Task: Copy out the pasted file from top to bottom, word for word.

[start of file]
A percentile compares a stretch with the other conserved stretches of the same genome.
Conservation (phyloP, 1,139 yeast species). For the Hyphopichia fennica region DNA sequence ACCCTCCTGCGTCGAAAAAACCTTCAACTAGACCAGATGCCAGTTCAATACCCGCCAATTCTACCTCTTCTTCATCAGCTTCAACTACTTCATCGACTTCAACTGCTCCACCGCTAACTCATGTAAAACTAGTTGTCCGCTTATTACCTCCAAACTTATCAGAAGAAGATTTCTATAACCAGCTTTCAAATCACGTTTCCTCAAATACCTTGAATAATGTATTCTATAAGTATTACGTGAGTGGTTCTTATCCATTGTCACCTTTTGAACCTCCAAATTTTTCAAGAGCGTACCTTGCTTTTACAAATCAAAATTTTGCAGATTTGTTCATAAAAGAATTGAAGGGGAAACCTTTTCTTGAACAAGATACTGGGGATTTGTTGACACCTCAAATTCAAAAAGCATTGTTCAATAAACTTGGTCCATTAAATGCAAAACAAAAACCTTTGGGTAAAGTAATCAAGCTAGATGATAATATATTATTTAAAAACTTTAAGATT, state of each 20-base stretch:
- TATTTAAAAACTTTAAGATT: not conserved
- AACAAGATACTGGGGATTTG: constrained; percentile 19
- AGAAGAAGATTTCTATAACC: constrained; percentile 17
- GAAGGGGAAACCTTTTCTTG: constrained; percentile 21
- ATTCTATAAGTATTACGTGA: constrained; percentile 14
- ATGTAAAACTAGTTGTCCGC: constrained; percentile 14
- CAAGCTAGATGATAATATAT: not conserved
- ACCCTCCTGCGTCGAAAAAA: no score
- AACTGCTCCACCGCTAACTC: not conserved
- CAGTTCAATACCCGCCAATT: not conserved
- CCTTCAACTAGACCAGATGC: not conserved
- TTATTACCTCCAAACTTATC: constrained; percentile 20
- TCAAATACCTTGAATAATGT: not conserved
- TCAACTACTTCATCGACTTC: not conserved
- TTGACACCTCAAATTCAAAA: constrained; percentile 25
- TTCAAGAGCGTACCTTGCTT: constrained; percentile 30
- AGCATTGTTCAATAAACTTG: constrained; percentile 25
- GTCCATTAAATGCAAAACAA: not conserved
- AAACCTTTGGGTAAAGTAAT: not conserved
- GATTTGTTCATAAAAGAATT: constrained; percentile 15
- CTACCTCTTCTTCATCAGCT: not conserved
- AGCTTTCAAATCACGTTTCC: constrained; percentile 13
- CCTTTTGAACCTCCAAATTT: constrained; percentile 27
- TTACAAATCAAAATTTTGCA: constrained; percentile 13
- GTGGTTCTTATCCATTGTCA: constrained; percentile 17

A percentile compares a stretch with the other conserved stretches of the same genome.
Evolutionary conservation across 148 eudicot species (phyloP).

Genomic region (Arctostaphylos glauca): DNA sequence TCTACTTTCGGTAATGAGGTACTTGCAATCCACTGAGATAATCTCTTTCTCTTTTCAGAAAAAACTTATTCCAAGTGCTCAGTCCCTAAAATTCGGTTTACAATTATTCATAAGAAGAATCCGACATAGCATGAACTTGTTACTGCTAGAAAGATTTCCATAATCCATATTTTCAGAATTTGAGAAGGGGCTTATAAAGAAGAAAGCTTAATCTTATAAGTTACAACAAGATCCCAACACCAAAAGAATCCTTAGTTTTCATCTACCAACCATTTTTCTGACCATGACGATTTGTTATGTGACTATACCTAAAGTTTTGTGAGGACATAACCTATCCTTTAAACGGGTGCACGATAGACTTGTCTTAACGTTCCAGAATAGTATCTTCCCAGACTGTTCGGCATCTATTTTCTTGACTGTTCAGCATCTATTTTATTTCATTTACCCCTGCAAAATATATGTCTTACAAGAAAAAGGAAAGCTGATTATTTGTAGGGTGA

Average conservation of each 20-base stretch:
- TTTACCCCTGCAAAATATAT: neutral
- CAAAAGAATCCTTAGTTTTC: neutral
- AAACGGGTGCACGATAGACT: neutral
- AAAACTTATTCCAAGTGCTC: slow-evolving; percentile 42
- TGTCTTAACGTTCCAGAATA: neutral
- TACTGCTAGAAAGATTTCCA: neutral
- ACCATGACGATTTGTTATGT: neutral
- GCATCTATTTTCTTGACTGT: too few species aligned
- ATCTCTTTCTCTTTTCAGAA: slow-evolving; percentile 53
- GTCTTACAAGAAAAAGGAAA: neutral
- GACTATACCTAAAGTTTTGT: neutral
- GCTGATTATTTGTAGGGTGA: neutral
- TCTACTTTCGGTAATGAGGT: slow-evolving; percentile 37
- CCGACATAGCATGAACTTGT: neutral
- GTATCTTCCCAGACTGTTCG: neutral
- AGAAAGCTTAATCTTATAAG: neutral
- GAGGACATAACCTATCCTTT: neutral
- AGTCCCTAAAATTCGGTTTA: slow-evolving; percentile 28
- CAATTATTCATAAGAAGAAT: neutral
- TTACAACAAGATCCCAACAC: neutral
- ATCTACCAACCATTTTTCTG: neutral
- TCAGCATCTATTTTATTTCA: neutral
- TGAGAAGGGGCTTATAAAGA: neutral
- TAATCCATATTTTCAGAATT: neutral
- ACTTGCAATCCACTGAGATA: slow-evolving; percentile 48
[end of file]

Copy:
A percentile compares a stretch with the other conserved stretches of the same genome.
Conservation (phyloP, 1,139 yeast species). For the Hyphopichia fennica region DNA sequence ACCCTCCTGCGTCGAAAAAACCTTCAACTAGACCAGATGCCAGTTCAATACCCGCCAATTCTACCTCTTCTTCATCAGCTTCAACTACTTCATCGACTTCAACTGCTCCACCGCTAACTCATGTAAAACTAGTTGTCCGCTTATTACCTCCAAACTTATCAGAAGAAGATTTCTATAACCAGCTTTCAAATCACGTTTCCTCAAATACCTTGAATAATGTATTCTATAAGTATTACGTGAGTGGTTCTTATCCATTGTCACCTTTTGAACCTCCAAATTTTTCAAGAGCGTACCTTGCTTTTACAAATCAAAATTTTGCAGATTTGTTCATAAAAGAATTGAAGGGGAAACCTTTTCTTGAACAAGATACTGGGGATTTGTTGACACCTCAAATTCAAAAAGCATTGTTCAATAAACTTGGTCCATTAAATGCAAAACAAAAACCTTTGGGTAAAGTAATCAAGCTAGATGATAATATATTATTTAAAAACTTTAAGATT, state of each 20-base stretch:
- TATTTAAAAACTTTAAGATT: not conserved
- AACAAGATACTGGGGATTTG: constrained; percentile 19
- AGAAGAAGATTTCTATAACC: constrained; percentile 17
- GAAGGGGAAACCTTTTCTTG: constrained; percentile 21
- ATTCTATAAGTATTACGTGA: constrained; percentile 14
- ATGTAAAACTAGTTGTCCGC: constrained; percentile 14
- CAAGCTAGATGATAATATAT: not conserved
- ACCCTCCTGCGTCGAAAAAA: no score
- AACTGCTCCACCGCTAACTC: not conserved
- CAGTTCAATACCCGCCAATT: not conserved
- CCTTCAACTAGACCAGATGC: not conserved
- TTATTACCTCCAAACTTATC: constrained; percentile 20
- TCAAATACCTTGAATAATGT: not conserved
- TCAACTACTTCATCGACTTC: not conserved
- TTGACACCTCAAATTCAAAA: constrained; percentile 25
- TTCAAGAGCGTACCTTGCTT: constrained; percentile 30
- AGCATTGTTCAATAAACTTG: constrained; percentile 25
- GTCCATTAAATGCAAAACAA: not conserved
- AAACCTTTGGGTAAAGTAAT: not conserved
- GATTTGTTCATAAAAGAATT: constrained; percentile 15
- CTACCTCTTCTTCATCAGCT: not conserved
- AGCTTTCAAATCACGTTTCC: constrained; percentile 13
- CCTTTTGAACCTCCAAATTT: constrained; percentile 27
- TTACAAATCAAAATTTTGCA: constrained; percentile 13
- GTGGTTCTTATCCATTGTCA: constrained; percentile 17

A percentile compares a stretch with the other conserved stretches of the same genome.
Evolutionary conservation across 148 eudicot species (phyloP).

Genomic region (Arctostaphylos glauca): DNA sequence TCTACTTTCGGTAATGAGGTACTTGCAATCCACTGAGATAATCTCTTTCTCTTTTCAGAAAAAACTTATTCCAAGTGCTCAGTCCCTAAAATTCGGTTTACAATTATTCATAAGAAGAATCCGACATAGCATGAACTTGTTACTGCTAGAAAGATTTCCATAATCCATATTTTCAGAATTTGAGAAGGGGCTTATAAAGAAGAAAGCTTAATCTTATAAGTTACAACAAGATCCCAACACCAAAAGAATCCTTAGTTTTCATCTACCAACCATTTTTCTGACCATGACGATTTGTTATGTGACTATACCTAAAGTTTTGTGAGGACATAACCTATCCTTTAAACGGGTGCACGATAGACTTGTCTTAACGTTCCAGAATAGTATCTTCCCAGACTGTTCGGCATCTATTTTCTTGACTGTTCAGCATCTATTTTATTTCATTTACCCCTGCAAAATATATGTCTTACAAGAAAAAGGAAAGCTGATTATTTGTAGGGTGA

Average conservation of each 20-base stretch:
- TTTACCCCTGCAAAATATAT: neutral
- CAAAAGAATCCTTAGTTTTC: neutral
- AAACGGGTGCACGATAGACT: neutral
- AAAACTTATTCCAAGTGCTC: slow-evolving; percentile 42
- TGTCTTAACGTTCCAGAATA: neutral
- TACTGCTAGAAAGATTTCCA: neutral
- ACCATGACGATTTGTTATGT: neutral
- GCATCTATTTTCTTGACTGT: too few species aligned
- ATCTCTTTCTCTTTTCAGAA: slow-evolving; percentile 53
- GTCTTACAAGAAAAAGGAAA: neutral
- GACTATACCTAAAGTTTTGT: neutral
- GCTGATTATTTGTAGGGTGA: neutral
- TCTACTTTCGGTAATGAGGT: slow-evolving; percentile 37
- CCGACATAGCATGAACTTGT: neutral
- GTATCTTCCCAGACTGTTCG: neutral
- AGAAAGCTTAATCTTATAAG: neutral
- GAGGACATAACCTATCCTTT: neutral
- AGTCCCTAAAATTCGGTTTA: slow-evolving; percentile 28
- CAATTATTCATAAGAAGAAT: neutral
- TTACAACAAGATCCCAACAC: neutral
- ATCTACCAACCATTTTTCTG: neutral
- TCAGCATCTATTTTATTTCA: neutral
- TGAGAAGGGGCTTATAAAGA: neutral
- TAATCCATATTTTCAGAATT: neutral
- ACTTGCAATCCACTGAGATA: slow-evolving; percentile 48